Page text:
Facing increased competition, Amazon has revamped its Kindle e-reader, making improvements all around and adding a cheaper Wi-Fi-only model. The new device is 21% smaller with the same 6-inch reading area, 15% lighter (8.7 ounces), 20% faster at page turns (with quieter page turn buttons), and supposedly offers 50% better contrast than any other e-reader. Additionally, it can last for up to a month on a single charge with wireless disabled twice as long as before and up to 10 days with wireless on. Internal storage has been doubled to 4GB, which equates to around 3,500 books.
There's a handful of software improvements too, such as Twitter and Facebook integration, new functions like dictionary lookup as well as notes and highlights, and it even has an "experimental" WebKit-based browser. In case you're unfamiliar with the Kindle, it's worth noting that it has access to over 630,000 paid books and 1.8 million free out-of-copyright works, and any material downloaded is accessible on iPhone, iPad, PC, Mac, BlackBerry, and Android devices via Whispersync. If you're more into audio books, it also has a text-to-speech option that reads content to you.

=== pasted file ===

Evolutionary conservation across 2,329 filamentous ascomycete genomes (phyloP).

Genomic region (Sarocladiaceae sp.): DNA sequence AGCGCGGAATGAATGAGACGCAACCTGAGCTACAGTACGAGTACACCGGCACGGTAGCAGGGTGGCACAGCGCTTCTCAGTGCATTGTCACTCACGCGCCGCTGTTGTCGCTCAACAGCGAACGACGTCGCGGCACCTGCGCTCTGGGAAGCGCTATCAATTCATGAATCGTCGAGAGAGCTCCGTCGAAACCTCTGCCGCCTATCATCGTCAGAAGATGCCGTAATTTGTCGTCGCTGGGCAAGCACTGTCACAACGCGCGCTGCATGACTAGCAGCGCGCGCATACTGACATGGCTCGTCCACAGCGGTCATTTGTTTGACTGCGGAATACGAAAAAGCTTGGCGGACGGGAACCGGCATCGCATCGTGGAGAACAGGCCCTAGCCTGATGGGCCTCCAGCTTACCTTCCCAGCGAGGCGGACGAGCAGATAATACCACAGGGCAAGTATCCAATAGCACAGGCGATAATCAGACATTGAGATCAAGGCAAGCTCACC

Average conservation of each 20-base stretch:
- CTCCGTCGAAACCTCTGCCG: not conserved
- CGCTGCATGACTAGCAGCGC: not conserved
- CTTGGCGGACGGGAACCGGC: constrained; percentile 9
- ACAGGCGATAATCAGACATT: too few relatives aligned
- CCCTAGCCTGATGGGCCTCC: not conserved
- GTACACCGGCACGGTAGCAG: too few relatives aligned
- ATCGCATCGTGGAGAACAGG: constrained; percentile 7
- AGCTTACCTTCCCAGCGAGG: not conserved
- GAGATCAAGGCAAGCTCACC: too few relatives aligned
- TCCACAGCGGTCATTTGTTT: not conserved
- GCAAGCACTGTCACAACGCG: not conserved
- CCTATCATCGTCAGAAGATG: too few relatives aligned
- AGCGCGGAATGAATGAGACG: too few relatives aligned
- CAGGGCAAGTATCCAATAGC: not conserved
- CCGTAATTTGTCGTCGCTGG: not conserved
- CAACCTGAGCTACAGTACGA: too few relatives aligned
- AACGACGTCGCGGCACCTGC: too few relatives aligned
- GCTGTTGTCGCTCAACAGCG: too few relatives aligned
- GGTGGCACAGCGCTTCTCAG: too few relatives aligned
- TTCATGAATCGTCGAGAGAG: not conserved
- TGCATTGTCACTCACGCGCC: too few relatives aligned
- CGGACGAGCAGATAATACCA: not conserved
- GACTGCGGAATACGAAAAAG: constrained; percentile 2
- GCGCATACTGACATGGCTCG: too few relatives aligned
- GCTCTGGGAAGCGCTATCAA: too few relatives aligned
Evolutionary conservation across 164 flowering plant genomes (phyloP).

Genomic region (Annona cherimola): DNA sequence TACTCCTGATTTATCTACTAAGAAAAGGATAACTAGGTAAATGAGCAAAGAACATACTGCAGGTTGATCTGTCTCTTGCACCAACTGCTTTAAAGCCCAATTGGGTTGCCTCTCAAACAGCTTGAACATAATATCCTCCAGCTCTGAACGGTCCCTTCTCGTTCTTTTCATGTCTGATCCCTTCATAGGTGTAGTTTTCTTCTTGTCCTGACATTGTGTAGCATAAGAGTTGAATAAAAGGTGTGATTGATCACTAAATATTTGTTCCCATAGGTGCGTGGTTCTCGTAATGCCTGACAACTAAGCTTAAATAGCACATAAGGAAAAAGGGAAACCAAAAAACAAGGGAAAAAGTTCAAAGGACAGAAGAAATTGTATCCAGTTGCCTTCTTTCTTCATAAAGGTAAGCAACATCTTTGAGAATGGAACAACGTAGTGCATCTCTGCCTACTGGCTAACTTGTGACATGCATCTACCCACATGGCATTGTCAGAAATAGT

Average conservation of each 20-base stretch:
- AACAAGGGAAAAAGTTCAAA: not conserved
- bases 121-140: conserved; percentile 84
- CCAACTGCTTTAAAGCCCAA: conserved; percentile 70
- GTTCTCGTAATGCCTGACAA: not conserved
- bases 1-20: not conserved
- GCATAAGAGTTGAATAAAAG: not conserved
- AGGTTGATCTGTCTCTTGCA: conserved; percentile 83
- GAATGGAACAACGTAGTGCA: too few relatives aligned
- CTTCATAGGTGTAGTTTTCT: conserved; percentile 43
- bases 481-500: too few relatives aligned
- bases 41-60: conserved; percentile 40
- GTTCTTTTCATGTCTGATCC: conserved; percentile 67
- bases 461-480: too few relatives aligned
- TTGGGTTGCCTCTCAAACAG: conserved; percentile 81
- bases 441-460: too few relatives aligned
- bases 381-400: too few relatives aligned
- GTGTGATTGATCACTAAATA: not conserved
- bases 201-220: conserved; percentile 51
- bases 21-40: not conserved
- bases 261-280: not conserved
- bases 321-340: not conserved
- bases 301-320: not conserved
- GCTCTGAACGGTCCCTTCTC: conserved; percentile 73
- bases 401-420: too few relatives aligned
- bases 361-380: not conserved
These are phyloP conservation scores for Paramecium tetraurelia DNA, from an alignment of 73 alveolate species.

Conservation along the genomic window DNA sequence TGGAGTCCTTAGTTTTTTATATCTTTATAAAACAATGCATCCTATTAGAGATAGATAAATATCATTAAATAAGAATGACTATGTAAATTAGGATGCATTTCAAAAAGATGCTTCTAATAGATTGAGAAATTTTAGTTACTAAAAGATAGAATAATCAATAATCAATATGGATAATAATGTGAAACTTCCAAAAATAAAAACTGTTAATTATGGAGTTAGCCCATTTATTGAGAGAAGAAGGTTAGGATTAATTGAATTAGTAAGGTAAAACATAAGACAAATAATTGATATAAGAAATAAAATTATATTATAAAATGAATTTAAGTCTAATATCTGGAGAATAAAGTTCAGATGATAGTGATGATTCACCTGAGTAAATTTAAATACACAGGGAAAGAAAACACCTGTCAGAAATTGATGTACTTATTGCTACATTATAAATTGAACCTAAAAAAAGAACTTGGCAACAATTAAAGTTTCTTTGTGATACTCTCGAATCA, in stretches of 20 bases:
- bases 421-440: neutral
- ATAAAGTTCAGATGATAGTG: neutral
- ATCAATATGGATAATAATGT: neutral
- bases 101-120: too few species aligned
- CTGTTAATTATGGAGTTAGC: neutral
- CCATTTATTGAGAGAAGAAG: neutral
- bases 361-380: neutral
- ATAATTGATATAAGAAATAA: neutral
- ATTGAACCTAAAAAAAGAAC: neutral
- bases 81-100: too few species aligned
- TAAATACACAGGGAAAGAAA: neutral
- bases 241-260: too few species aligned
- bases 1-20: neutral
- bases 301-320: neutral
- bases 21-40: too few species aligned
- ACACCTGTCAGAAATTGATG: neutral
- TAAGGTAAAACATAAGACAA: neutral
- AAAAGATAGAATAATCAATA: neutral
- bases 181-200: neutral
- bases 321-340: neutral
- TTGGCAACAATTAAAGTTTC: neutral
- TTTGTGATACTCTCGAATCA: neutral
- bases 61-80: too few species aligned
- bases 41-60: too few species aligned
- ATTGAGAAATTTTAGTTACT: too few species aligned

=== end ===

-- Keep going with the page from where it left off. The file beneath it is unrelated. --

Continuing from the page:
The premium model is priced at $189, which includes both Wi-Fi and free 3G connectivity over AT&T's network. Alternatively, there's a Wi-Fi-only model for $139 (which undercuts the Nook Wi-Fi) that doesn't have access to 3G, but can still hop on AT&T's US hotspots. Both iterations will ship to customers worldwide on August 27 in graphite or white, and case options will include one that has a built-in, retractable LED light for late night readers.